Pneumothorax in a Neonate after Foreign Body Ingestion

Prashant Sadashiv Patil*; Paras Kothari; Abhaya Gupta; Geeta Kekre; Vishesh Dikshit; Ravi Kamble; Kedar Mudkhedkar

Department of Pediatric Surgery, Lokmanya Tilak Municipal Medical College and General hospital, Mumbai, India

Correspondence: *. Prashant Sadashiv Patil, Lokmanya Tilak Municipal Medical College and General hospital, Mumbai, Maharashtra, India E-mail:

Received: 2016 January 22; Accepted: 2016 March 13

J Neonat Surg. 2016 Apr 10; 5(2): 23


Copyright: © 2016 JNS

Dear Sir

A 5-day-old male neonate was referred for removal of foreign body. Baby had accidentally ingested a gold finger ring presented to her by grandmother. Baby was brought to outside hospital in stable clinical condition. Initial X-ray neck and chest showed radio-opaque foreign body at level of cricopharynx. Baby was posted for rigid esophagoscopy under anesthesia. But foreign body was not found in the esophagus. X-ray was repeated on table under C-ARM guidance which showed foreign body in stomach. Due to non-availability of flexible endoscope baby was referred to our hospital. Baby was found to have tachypnea on admission. Repeat chest X-ray showed pneumothorax on right side along with radio-opaque foreign body in stomach (Fig. 1). Intercostal tube was put and baby was kept under close observation. Baby improved symptomatically. Definite cause for pneumothorax could not be found. Perforation at level of cricopharynx due to rigid endoscopy may be postulated. Baby was kept nil by mouth for 6 days and oral feeds were gradually started. Baby passed ring spontaneously on 7th day of hospital admission.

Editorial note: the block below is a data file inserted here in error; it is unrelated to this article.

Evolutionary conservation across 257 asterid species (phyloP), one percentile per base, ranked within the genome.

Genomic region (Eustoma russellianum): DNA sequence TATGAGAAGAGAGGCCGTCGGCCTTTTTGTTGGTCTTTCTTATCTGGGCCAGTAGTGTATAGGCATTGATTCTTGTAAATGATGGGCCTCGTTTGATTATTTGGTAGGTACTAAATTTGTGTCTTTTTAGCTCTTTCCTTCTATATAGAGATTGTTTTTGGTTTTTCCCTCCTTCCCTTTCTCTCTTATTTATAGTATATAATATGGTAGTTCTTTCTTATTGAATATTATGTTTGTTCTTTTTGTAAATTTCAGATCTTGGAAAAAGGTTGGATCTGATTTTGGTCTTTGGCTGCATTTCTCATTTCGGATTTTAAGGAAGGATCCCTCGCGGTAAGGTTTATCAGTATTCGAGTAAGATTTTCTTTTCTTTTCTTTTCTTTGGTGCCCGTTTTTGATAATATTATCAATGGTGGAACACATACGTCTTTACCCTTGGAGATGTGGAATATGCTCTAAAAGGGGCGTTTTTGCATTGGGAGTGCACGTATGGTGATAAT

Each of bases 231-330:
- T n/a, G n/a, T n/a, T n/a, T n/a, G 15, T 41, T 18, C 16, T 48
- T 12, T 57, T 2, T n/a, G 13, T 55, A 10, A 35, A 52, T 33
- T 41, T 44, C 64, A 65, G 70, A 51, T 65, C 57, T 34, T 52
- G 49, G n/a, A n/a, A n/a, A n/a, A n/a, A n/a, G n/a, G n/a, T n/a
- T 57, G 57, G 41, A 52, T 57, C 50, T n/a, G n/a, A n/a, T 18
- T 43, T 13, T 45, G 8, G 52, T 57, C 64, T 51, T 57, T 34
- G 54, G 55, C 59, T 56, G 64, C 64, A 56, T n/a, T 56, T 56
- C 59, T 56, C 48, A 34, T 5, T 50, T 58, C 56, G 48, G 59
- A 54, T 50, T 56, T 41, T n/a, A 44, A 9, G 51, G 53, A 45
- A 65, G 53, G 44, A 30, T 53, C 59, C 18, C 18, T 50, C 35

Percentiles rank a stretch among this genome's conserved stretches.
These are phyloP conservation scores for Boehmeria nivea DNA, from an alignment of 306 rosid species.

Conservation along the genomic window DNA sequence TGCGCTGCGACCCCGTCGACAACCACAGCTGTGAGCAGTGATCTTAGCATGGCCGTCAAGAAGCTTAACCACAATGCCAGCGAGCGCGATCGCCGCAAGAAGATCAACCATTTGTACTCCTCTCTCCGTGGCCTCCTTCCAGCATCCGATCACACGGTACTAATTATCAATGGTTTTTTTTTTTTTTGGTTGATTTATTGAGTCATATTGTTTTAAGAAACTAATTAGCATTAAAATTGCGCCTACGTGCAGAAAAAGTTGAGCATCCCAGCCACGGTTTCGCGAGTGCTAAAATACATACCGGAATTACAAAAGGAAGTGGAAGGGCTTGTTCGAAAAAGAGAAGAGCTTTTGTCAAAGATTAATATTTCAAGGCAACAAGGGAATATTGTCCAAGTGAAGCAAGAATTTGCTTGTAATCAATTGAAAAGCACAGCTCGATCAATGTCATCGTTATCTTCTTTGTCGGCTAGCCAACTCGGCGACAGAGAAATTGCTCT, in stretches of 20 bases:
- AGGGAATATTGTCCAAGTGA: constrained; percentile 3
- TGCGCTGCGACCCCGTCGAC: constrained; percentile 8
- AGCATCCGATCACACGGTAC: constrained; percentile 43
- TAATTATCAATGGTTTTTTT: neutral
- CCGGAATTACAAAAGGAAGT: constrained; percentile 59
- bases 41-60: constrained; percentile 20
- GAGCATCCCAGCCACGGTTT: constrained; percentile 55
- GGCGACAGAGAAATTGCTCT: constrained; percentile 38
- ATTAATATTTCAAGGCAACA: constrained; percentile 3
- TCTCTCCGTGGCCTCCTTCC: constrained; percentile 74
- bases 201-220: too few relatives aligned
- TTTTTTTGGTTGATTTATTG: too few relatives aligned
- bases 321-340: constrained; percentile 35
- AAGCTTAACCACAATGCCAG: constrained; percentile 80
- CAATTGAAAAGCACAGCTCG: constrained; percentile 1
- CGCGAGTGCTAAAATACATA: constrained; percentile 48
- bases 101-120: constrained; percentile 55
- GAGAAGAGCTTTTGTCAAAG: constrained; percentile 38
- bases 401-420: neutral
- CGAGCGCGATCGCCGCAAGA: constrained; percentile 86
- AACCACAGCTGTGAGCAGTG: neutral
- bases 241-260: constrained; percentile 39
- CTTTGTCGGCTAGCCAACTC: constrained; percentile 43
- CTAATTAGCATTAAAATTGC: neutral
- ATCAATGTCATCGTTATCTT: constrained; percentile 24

Foreign bodies are frequently swallowed by accident, during play. Foreign body in the esophagus of the neonate may produce respiratory symptoms, due to the compression on the tracheal wall. Marked respiratory symptoms were described in a 19-day-old neonate, with a metal key in his esophagus [1, 2]. The foreign body ingestion could lead to life-threatening symptoms, such as the reported intestinal obstruction in a 4-day-old neonate who swallowed a grape [3]. Fortunately most foreign bodies pass spontaneously without any complication. Foreign bodied that are too large to pass pylorus need removal by flexible endoscope. If the incident has not been witnessed and the ingested object is radiolucent, the diagnosis of foreign body ingestion can be very tricky in neonates. Beside typical symptoms of choking, gagging, dysphagia or drooling, esophageal foreign body in neonates has been associated with hematemesis and malena.[4, 5] A simple x-ray followed by a contrast study (if needed) can help in establishing the diagnosis. Fortunately in our cases the diagnosis was not much of a problem as one had a radio opaque foreign body (finger ring) evident on x-ray.

[Figure ID: F1] Figure1: Right side pneumothorax along with Radio-opaque foreign body in stomach. Inset shows retrieved ring.


Source of Support: Nil

Conflict of Interest: None

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